Ascetics, Society, and the Desert: Studies in Early Egyptian Monasticism

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A&C Black, May 1, 1999 - Religion - 287 pages
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Basing his work on papyrological documentary sources, archaeology, and traditional literary sources, James Goehring gradually forces a new direction in understanding the evolution of monasticism. He rigorously examines these multiple sources, transforming them into a clear narrative and infusing the history of Egyptian monasticism with renewed energy. "This is a fine collection of essays. It reads well as a complete unit, displays the complexity of writing the history of Egyptian monasticism, and incorporates new kinds of documentary and archaeological evidence. It is first-rate scholarship impeccably argued and written. This book is a must for historians of monasticism and late antiquity, Egyptologists, religious studies teachers interested in spirituality, papyrologists, and anyone in the general public fascinated by the growth and development of religious communities." Richard Valantasis, St. Louis University "In these twelve essays, Goehring convincingly dismantles much previous scholarship regarding early Egyptian monasticism. Appealing to archaeological and papyrological evidence as well as to literary texts, he situates Pachomian monasticism in the midst of the economic and social life of its time. The diversity of Egyptian monasticism, in theology and in lifestyle, is here demonstrated. Highly readable and clearly argued. Goehring's books is a must for all scholars of early Christianity." Elizabeth A. Clark, Duke University James E. Goehring is Professor of Religion and Chair of the Department of Classics, Philosophy, and Religion at Mary Washington College, Fredericksburg, VA.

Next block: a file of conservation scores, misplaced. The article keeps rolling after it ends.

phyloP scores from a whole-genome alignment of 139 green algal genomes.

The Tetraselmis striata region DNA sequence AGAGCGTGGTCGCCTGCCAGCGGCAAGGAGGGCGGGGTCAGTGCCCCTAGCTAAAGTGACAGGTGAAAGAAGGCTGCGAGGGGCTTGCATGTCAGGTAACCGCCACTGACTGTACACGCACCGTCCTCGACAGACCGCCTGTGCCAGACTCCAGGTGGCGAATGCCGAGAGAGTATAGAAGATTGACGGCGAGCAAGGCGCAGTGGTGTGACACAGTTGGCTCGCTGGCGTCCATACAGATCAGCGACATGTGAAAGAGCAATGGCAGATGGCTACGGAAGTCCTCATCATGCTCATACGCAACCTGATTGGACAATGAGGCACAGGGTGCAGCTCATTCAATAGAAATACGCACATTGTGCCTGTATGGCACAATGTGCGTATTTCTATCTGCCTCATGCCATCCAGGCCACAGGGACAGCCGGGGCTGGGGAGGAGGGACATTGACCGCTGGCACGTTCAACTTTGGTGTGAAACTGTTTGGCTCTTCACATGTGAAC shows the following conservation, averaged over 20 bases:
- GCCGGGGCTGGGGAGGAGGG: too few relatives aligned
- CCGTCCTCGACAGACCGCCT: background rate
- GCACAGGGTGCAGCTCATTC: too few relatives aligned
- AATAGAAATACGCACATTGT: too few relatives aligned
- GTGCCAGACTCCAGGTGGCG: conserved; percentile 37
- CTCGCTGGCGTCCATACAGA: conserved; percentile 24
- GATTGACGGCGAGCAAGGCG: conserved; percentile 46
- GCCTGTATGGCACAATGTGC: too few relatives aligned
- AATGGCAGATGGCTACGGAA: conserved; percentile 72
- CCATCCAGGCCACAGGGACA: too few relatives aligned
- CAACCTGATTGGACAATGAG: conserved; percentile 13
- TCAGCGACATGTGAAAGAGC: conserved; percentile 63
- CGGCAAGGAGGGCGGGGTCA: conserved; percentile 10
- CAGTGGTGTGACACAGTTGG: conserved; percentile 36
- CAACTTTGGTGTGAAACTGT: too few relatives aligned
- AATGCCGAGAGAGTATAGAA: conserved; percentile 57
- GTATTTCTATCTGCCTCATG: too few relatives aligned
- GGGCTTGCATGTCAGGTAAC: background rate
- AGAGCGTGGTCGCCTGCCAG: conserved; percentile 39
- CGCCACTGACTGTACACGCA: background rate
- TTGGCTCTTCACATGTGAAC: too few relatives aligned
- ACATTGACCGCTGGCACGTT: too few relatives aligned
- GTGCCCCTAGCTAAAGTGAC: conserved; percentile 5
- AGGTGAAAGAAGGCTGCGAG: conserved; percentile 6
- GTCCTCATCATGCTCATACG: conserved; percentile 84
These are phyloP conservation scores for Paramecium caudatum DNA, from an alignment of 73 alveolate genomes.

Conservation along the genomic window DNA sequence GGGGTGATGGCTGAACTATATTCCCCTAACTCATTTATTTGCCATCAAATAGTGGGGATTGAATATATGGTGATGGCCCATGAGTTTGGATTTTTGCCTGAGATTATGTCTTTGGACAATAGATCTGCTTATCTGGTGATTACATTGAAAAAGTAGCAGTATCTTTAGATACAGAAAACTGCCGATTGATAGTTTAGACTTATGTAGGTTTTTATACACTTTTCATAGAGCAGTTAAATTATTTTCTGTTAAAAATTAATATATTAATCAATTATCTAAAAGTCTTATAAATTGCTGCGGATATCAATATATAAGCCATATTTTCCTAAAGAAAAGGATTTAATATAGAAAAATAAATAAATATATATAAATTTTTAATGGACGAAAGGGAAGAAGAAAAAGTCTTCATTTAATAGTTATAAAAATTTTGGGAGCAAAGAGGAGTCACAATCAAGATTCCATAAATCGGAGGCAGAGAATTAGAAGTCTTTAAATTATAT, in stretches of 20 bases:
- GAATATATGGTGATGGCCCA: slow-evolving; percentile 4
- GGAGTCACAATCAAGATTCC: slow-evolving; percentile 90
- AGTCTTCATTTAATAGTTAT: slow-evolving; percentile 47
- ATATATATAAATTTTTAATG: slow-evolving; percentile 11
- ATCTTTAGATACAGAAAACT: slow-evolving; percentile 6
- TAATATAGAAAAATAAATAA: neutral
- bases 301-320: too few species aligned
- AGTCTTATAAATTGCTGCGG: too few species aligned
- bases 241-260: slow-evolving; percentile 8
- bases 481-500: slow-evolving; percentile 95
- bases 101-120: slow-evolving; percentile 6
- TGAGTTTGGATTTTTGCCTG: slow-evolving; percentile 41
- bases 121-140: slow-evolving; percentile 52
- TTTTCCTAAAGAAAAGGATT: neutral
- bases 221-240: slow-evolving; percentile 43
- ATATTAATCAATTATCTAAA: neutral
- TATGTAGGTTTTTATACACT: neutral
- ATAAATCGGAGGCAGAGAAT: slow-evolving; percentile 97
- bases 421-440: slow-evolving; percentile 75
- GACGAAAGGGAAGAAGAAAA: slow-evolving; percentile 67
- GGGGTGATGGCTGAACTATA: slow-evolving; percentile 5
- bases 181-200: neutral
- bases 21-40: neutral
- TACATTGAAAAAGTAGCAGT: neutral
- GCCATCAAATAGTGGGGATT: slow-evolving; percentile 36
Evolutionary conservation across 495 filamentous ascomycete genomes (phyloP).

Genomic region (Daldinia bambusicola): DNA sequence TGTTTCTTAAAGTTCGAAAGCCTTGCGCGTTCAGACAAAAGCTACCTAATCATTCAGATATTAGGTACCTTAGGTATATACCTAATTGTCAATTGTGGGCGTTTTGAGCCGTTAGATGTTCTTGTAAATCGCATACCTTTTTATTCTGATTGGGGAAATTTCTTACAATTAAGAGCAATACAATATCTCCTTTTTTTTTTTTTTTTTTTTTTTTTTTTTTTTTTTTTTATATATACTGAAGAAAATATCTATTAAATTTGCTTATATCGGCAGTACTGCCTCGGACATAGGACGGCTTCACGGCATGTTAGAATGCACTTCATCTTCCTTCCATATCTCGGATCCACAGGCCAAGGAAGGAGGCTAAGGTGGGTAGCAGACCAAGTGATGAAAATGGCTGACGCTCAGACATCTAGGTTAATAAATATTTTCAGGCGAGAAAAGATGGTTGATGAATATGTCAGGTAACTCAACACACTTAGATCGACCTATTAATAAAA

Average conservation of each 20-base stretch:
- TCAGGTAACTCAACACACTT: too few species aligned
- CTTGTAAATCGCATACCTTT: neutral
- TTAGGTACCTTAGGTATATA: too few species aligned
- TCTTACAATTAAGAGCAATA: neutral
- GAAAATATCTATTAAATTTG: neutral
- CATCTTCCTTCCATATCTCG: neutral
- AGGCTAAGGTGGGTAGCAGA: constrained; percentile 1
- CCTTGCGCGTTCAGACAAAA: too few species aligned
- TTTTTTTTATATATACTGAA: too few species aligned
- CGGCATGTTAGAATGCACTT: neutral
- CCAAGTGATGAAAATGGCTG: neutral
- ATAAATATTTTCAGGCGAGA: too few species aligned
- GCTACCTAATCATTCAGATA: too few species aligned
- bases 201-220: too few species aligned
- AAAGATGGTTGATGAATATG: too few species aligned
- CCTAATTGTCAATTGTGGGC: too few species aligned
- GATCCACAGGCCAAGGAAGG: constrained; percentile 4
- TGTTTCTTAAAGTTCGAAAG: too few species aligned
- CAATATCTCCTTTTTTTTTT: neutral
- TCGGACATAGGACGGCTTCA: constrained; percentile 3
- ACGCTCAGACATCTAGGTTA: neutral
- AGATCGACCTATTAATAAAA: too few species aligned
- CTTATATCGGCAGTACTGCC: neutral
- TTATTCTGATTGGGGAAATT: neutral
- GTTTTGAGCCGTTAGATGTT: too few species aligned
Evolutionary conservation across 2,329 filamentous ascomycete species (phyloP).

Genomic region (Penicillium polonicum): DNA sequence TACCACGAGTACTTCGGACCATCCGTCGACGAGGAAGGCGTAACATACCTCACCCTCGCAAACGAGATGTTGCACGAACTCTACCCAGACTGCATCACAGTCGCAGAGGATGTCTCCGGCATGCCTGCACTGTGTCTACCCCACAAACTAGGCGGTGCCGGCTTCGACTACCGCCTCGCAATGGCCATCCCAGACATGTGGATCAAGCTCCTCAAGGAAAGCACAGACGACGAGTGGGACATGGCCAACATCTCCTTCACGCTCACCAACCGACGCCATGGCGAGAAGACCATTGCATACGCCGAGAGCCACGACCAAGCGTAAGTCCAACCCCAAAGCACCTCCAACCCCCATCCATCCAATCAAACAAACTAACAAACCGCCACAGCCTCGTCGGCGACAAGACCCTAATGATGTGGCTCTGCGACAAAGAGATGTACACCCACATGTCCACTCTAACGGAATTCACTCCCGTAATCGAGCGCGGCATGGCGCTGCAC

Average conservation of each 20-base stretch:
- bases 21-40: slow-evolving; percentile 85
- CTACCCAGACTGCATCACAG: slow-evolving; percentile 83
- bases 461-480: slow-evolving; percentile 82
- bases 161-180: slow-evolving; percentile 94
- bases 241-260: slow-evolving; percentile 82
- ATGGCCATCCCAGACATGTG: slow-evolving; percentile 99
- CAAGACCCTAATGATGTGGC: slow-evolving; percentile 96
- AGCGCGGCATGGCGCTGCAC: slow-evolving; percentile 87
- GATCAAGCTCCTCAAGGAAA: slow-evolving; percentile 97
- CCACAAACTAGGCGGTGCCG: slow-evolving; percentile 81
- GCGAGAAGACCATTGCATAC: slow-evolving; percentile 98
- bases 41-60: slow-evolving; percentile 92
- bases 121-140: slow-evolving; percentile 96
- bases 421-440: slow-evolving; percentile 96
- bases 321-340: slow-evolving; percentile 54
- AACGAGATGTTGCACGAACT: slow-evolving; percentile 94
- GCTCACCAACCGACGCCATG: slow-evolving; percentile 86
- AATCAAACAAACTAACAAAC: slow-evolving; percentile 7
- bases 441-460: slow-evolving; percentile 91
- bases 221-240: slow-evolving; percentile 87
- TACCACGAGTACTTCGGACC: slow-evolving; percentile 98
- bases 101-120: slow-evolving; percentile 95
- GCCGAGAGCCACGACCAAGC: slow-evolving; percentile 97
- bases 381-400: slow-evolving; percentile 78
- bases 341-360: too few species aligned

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Contents

Introduction
1
The Origins of Monasticism
13
The Social and Economic World
39
Diverse Images of the
53
Literary Production and
73
Pachomius and the
89
The Making of a Desert Ascetic
110
The Development of a
137
New Frontiers in Pachomian Studies
162
A Challenge to
187
Monastic Diversity and Ideological Boundaries in
196
The Fourth Letter of Horsiesius and the Situation in the
221
Chalcedonian Power Politics and the Demise of
241
Bibliography of Cited Works
263
Index
281
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About the author (1999)

James E. Goehring is Professor of Religion and Chair of the Department of Classics, Philosophy, and Religion at Mary Washington College, Fredericksburg, VA.

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